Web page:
Remember why you liked comics in the first place?
Our Comics Empower Project continues!
This time, Mark tells his story:
Comic books were always a part of my life.
As a young boy I read the Beano, then graduated to reading the more ‘adult’ 2000AD.
I read them for the same reason that any young boy reads comics, as a means of exploring the wider world outside of his little town, little hopes, little dreams.
They told me that the world was bigger, that there were possibilities for me outside of my familiar surroundings.
As I grew into my teens I became obsessed (like most UK boys growing up in the 1980’s) with all things American.
American culture was cool, exotic, their heroes had big muscles and their girls were very, very pretty.
Along with American football and the A-team there was Marvel comic books. Spider-Man was my favourite, but then again, of course he would be. He was a teen who looked a little bit like me, but he had spider powers, and a hot girlfriend for some inexplicable reason. If he had a chance, then surely I did as well, right?
After my dalliance with Spider-Man came to its natural conclusion I moved into young adulthood with Alan Moore’s Constantine and Neil Gaimen’s Sandman.
I was a young, lost adult and these books offered me something that was lacking in my own life. They offered magic, and a sense that there was beauty in the mundane, and let me tell you, I was more than familiar with mundane during this time of my life.
As I continued into adulthood, moving from unfulfilling job, to pointless college course, back to another depressing job my comics (and other ‘proper’ books) became even more essential to me. The great big world had shrugged its shoulders and apathetically passed me by, so back to the comics, where there was still life, still possibilities.
I began to read again as a disappointed, depressed and lost adult and I could pretend that I was still a child again.
I wasted years reading the same kind of Marvel and DC comic books that dominate the market today. I got up to date with the Avengers, with Iron Man and was excited when they made movies about the books that had a bit of money behind them and actually looked pretty good.
But then I woke up to life, and my relationship with comic books would never be the same again.
My university education hadn’t helped me at all. My Marxist text books, my keen interest in feminist studies, it all lead me to nowhere, just feelings of guilt for things that I hadn’t even thought about, let alone done.
I was confused. I was a good person, and yet here was my life, empty, with nothing to show for it but years of sitting on the sidelines, of reading comics, of reading books, of passing college courses, of being nice, of being kind and considerate. So why the empty feeling?
The comics weren’t giving anything to me anymore, nor were the books, so I put them all down and decided to look at something new. To my immense surprise I found it, and continue to find it each and every day. So what did I find? Don’t worry, it wasn’t religion, it was truth or the search for truth at least.
I found people who had broken out of the restrictive left wing educational paradigm, people who rejected Marxism, Feminism, Liberalism and wanted to carve their own path, rather than follow an old ‘progressive’ route that led to Russia, China and every other totalitarian ‘left’ leaning state. I discovered ‘alternative’ names like David Icke, Michael Tsarion, Mark Passio, Alex Jones, James Corbett, Jordan Maxwell and countless others.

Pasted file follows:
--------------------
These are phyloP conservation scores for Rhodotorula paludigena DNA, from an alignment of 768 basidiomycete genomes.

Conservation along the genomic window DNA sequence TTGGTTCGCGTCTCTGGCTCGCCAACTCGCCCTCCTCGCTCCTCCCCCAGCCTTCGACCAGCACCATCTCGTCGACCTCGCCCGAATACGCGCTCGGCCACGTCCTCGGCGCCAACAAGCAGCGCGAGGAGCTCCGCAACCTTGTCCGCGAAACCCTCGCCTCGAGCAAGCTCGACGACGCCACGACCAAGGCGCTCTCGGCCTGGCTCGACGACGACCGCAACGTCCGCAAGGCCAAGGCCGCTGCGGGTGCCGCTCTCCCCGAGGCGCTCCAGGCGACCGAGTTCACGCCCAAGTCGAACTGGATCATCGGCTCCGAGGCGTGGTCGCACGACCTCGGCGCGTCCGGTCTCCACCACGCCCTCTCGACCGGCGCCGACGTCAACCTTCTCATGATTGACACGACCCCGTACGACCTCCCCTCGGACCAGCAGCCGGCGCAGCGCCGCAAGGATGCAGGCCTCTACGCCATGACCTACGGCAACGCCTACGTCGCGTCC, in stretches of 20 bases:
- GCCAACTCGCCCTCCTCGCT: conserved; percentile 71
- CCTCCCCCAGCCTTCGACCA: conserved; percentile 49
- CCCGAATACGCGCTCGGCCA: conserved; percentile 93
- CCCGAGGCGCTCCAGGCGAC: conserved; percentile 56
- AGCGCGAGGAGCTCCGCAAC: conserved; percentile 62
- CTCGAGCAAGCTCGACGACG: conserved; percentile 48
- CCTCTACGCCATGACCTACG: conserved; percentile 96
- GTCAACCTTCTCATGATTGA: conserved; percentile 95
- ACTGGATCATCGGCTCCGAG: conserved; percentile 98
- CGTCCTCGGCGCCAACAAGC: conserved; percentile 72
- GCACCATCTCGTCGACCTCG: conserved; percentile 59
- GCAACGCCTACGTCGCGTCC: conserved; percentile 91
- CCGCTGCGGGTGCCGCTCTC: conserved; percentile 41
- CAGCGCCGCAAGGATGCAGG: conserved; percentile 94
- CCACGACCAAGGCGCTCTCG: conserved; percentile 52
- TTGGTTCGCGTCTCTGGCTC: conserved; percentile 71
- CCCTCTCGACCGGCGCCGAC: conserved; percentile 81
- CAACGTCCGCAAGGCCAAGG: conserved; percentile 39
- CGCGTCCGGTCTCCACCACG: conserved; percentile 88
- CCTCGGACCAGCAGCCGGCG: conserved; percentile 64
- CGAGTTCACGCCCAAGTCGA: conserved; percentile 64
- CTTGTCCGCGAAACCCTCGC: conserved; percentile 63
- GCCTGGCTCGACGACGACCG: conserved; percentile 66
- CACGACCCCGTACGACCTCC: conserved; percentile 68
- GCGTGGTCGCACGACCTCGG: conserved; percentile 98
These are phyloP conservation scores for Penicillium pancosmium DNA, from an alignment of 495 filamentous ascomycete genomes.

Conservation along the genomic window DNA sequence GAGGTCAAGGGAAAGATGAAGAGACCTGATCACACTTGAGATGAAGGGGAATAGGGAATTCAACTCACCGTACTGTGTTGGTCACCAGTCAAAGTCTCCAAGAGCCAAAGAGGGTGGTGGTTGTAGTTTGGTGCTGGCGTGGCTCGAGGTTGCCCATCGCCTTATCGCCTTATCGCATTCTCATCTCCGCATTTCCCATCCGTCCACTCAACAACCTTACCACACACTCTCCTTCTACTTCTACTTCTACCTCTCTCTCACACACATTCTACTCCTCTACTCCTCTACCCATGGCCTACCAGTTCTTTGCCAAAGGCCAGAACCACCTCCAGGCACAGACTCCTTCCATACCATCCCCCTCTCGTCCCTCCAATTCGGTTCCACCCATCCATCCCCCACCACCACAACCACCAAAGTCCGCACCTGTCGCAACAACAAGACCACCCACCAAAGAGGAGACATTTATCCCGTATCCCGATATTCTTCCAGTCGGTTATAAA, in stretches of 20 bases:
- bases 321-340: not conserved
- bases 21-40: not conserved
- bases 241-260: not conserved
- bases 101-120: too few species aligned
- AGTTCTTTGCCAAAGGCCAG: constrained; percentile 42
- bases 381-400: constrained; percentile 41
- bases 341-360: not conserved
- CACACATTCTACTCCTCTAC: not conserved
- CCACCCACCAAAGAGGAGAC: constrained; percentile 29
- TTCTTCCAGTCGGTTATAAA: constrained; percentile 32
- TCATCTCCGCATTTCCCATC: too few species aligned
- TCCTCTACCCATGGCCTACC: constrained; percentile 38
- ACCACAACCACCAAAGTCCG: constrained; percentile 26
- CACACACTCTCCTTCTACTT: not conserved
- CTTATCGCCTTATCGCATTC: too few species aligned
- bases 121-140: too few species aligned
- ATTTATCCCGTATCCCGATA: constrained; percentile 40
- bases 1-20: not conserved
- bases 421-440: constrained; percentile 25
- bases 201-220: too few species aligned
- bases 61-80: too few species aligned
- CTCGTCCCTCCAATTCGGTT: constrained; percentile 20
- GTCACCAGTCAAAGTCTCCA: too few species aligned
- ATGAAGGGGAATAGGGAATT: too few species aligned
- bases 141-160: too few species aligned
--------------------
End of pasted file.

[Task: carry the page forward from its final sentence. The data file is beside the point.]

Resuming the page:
I put away my preconceptions, listened, read and learned and then wondered (very loudly) why I hadn’t heard about any of this information during all of my years at school, college and university and all of the countless hours I had spent reading two or three newspapers every day. It was an eye-opener, my world-view 180-degree changed, and I started to see things as they really are. Then I went back to my comics and I read them with completely different eyes.
Why were they not talking about important issues? Why were they so obsessed with race, gender and sexuality when these issues only serve to separate us from each other? Why were they not talking about the US invading Iraq based on an obvious lie? Why were they not talking about Saudi Arabia and their role in 9/11? Why were the superheroes acting like US soldiers? Why were all the heroes acting like cops? Why was anarchy (which just means freedom from state control) always portrayed as a great evil? Why were villains still robbing banks? Surely it was the banks robbing the people, not the other way round? What was happening here?
This wasn’t right, and yet whenever I read comic book reviews on the Internet they wouldn’t even bring up all of the contradictions that I was reading in my comic books. So, I did what had to be done. If nobody else were prepared to speak uncomfortable truths about mainstream comic books then I would have to do it for myself.
So I set up my blog, and started to review comics from the perspective of freedom, of saying whatever I wanted to say. I began to use my comic book reviews as a platform to discuss issues and ideas that interested me even more than the comics themselves. The point of the review became not the comic book itself, but the ideas that were being expressed within that comic book. My analysis of artwork, panel layout and narrative structure became secondary to an ideological analysis of the text. Many of my reviews ceased to be reviews at all, instead they were opportunities for me to discuss what I was learning as I broadened my horizons and learnt more and more about how the world actually works. I began to question everything, and that is what I continue to do today.
My blog http://therorshachrant.
Check out more more personal stories!
Send us your personal story!